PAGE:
From the highlighted sentences is clear that painters not only distort the reality, but also disrupt it. And this as a consequence never should be done

Is clear now ?? :wink:
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New post 10 Sep 2019, 02:07
1
Explanation


1. Which one of the following best expresses the main point of the passage?

Difficulty Level: 650

Explanation.

In line 17, the author calls Herbert’s approach to the analysis of French Impressionism “not persuasive,” which is simply another way of saying “inadequate.” The rest of the passage explains why the author thinks this.

(A) focuses on a detail in para 3.

(B) Is the correct answer

(C) distorts the passage. The author claims that Herbert’s work hasn’t successfully placed Impressionism in an historical context. That’s not the same as saying that historical context is irrelevant to interpreting Impressionist works.

(D), too, distorts the passage. The “ideological conflict and change” alluded to in the passage concerns the interpretation of Impressionist works, not the works themselves.

(E) The author is critical of Herbert, so it’s not likely that she would endorse the notion that future analyses of Impressionism will have to take his work into account.

Answer: B


Hope it helps

Apoorva2801 wrote:
How can answer to Q1 be b ? Please explain :(

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New post 08 Jul 2011, 21:59
I have a doubt here, somebody clarify please?

In my view, the passage broadly flows as below:
1. Art historians approach changed significantly in recent years.
2. How? - (A decade ago - stylistic innovations (Rewald), Now - more attention to the subject matter)
3. Support to above - Recent discussions about impressionists not depicting modern labor & industry - (the discussions are more focussed on the subject matter than the style which is favored by Rewald and his followers)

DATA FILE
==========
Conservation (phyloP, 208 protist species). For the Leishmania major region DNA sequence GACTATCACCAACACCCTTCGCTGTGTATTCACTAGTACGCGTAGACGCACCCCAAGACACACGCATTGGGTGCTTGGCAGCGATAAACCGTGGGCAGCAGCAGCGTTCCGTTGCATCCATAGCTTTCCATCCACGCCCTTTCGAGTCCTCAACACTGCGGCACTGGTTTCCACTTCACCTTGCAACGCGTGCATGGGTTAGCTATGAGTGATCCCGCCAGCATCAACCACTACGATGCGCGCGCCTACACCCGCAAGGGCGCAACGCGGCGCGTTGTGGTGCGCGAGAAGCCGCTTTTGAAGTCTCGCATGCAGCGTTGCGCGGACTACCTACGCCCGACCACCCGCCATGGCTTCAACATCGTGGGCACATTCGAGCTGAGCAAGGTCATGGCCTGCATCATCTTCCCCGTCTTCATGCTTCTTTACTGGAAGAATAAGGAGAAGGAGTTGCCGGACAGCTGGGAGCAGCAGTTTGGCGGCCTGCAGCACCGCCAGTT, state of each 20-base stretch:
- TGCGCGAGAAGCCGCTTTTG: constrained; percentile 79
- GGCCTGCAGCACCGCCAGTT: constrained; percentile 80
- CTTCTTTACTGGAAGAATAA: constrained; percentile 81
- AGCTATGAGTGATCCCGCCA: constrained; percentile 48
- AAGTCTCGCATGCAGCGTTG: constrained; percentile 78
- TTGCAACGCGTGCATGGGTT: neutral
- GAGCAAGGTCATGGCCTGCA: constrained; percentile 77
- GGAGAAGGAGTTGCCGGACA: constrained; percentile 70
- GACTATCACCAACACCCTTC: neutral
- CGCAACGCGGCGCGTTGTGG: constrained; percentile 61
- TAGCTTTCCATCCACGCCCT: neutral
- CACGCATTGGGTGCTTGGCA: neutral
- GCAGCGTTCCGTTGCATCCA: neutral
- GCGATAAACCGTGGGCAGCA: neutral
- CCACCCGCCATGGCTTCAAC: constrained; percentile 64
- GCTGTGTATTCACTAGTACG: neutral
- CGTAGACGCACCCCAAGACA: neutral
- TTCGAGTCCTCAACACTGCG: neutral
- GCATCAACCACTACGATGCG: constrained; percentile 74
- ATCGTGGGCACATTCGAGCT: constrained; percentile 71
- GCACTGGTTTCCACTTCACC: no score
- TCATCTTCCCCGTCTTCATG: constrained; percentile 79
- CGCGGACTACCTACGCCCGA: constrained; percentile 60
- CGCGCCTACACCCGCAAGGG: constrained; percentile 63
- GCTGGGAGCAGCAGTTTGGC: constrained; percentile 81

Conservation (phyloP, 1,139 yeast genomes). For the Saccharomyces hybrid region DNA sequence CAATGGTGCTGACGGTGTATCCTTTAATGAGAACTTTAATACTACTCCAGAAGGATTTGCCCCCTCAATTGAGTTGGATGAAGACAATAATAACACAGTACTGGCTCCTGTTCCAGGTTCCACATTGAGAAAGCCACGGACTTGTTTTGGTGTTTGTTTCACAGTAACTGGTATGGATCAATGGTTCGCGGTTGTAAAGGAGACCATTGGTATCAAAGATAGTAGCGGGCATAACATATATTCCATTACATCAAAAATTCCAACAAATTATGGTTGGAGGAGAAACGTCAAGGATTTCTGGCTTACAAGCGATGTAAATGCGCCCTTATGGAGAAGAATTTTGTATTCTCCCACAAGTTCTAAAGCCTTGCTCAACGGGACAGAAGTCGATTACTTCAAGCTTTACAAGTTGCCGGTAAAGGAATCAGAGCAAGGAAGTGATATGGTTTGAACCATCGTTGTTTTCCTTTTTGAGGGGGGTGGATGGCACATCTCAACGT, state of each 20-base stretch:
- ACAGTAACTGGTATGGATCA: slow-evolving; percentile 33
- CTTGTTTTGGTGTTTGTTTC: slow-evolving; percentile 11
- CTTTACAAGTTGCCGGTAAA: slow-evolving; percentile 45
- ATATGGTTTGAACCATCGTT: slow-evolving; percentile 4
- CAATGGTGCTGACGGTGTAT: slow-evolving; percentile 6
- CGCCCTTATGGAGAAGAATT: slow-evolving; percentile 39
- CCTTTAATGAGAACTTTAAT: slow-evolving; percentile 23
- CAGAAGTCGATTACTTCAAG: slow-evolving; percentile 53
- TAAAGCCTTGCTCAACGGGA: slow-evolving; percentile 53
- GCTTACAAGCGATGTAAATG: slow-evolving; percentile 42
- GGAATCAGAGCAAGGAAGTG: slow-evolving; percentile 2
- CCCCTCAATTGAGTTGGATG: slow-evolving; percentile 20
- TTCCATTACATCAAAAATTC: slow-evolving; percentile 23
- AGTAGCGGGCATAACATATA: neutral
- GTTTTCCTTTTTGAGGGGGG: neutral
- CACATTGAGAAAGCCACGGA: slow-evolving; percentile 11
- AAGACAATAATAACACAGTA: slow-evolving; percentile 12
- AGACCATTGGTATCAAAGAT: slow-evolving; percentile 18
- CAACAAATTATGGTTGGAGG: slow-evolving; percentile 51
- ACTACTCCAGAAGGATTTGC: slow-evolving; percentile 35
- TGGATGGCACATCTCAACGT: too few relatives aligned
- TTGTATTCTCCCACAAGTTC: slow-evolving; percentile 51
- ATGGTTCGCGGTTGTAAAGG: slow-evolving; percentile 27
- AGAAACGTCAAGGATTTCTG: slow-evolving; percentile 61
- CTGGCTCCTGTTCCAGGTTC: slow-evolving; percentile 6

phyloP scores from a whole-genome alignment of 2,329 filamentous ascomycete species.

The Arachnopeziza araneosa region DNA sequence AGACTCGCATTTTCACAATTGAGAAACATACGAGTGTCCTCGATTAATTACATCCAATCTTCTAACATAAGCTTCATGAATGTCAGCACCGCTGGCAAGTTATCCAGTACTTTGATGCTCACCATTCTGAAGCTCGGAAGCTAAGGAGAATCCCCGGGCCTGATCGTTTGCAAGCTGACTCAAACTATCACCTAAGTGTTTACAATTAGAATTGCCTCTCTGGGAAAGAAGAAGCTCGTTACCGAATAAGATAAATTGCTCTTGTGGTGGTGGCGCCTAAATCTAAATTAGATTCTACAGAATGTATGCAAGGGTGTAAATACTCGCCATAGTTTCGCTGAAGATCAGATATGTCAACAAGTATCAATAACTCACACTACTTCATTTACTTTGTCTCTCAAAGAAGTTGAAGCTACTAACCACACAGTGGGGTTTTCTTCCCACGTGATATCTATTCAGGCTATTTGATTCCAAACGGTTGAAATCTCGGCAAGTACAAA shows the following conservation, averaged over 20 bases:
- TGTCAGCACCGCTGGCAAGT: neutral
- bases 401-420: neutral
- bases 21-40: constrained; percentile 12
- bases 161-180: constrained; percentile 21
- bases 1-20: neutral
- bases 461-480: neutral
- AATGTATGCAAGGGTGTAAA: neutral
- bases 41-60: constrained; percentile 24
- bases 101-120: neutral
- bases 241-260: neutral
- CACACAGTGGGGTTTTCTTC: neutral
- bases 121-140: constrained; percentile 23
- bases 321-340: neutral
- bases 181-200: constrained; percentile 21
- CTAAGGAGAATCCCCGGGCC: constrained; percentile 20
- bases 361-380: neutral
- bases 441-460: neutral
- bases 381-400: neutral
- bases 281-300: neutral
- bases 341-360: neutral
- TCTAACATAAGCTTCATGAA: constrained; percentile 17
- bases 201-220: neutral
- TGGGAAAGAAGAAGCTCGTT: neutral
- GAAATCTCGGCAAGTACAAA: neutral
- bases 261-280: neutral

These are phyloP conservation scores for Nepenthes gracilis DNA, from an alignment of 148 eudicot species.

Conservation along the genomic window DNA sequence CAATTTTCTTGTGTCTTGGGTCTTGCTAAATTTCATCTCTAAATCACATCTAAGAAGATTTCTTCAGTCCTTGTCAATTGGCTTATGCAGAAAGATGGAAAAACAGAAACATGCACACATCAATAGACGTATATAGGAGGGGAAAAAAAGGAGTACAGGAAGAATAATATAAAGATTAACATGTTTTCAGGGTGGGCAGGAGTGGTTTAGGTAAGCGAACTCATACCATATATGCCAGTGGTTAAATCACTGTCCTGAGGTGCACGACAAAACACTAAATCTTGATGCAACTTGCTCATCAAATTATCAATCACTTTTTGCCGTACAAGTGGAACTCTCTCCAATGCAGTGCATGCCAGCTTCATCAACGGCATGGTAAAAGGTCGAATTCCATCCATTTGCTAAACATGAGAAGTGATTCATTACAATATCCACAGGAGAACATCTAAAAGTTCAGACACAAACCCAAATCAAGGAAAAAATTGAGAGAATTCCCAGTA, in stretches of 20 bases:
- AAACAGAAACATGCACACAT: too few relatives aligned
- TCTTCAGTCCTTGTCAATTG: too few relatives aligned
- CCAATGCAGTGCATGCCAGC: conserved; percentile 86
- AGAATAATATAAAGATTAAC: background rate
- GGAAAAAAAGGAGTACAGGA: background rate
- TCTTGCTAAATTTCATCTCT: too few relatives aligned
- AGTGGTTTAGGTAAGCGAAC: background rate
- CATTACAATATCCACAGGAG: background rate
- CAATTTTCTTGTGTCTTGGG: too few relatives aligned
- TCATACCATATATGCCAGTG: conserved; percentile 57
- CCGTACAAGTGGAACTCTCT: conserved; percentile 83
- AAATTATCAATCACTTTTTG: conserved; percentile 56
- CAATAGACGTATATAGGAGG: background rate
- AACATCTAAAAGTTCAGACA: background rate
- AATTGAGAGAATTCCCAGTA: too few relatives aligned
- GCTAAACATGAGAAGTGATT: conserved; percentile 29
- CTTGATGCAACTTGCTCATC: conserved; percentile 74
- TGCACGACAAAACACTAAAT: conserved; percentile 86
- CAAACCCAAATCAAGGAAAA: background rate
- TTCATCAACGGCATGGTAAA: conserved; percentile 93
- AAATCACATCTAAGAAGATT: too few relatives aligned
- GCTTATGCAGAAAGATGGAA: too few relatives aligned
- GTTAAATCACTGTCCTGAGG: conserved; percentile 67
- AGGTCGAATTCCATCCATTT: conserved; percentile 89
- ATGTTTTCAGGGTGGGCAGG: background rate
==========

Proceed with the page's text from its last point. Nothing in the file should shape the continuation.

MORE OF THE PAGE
4. Herbert - redrew the traditional boundaries ( However, is not persuasive)
5. Why - (limited himself to some people, overlooked important genres of impressionist painting)
6. Support that these couldn't illustrate their social milieu, etc..

From this I thought the main point of the author is to prove that - the art historians approach changed from stylistic innovations to more focus on the subject matter of the painting.

I am not very clear about how the main point of the passage is - Herbert not being persuasive

Could somebody make this clear to me, please?

Thanks in advance
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New post 22 Nov 2011, 08:02
theforrestgump wrote:
can someone explain???


Q 5:

Para I:The claim is
His(Herbert's) arguments are not finally persuasive

Para II : The main idea of para two is rephrased in its last sentence
it also forces Herbert to overlook some of the most important genres of impressionist painting

Para III: The main idea of para three is empasized in its first sentence

Herbert’s emphasis [strike]on the social and political realities that Impressionist paintings can be said to communicate rather than on their style[/strike] is finally undermined by what even Herbert concedes was the failure of Impressionist painters to serve as particularly conscientious illustrators of their social milieu

Clearly the last two para's aim at supporting the claim that Herbert's arguments are not persuasive.

Hence the correct answer is D.
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New post 11 Aug 2015, 13:51
I think the longer humanity passages are actually easier than the short ones :) Got all correct.

Best approach is to not get involved in too much detail and just try to get the main point.

The shorter hard passages tend to pack detail and hence may be tougher.
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New post 12 Aug 2015, 08:31
Hello samichange / arundas / krishireddy

Can you please share the version of the passage that you read in the first go by omitting all that you neglect in the first read ?
It will certainly help me to understand what you need to ready & what you can skip to attempt such long pasaages....

Thanks in advance.
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New post 05 Apr 2016, 04:06
Thanks a lot carcass, after your explanation, I gave it a thought myself, and discovered the trick to answering it - to align the option with the main point of the the para!

carcass wrote:
the question is pretty much easy

Quote: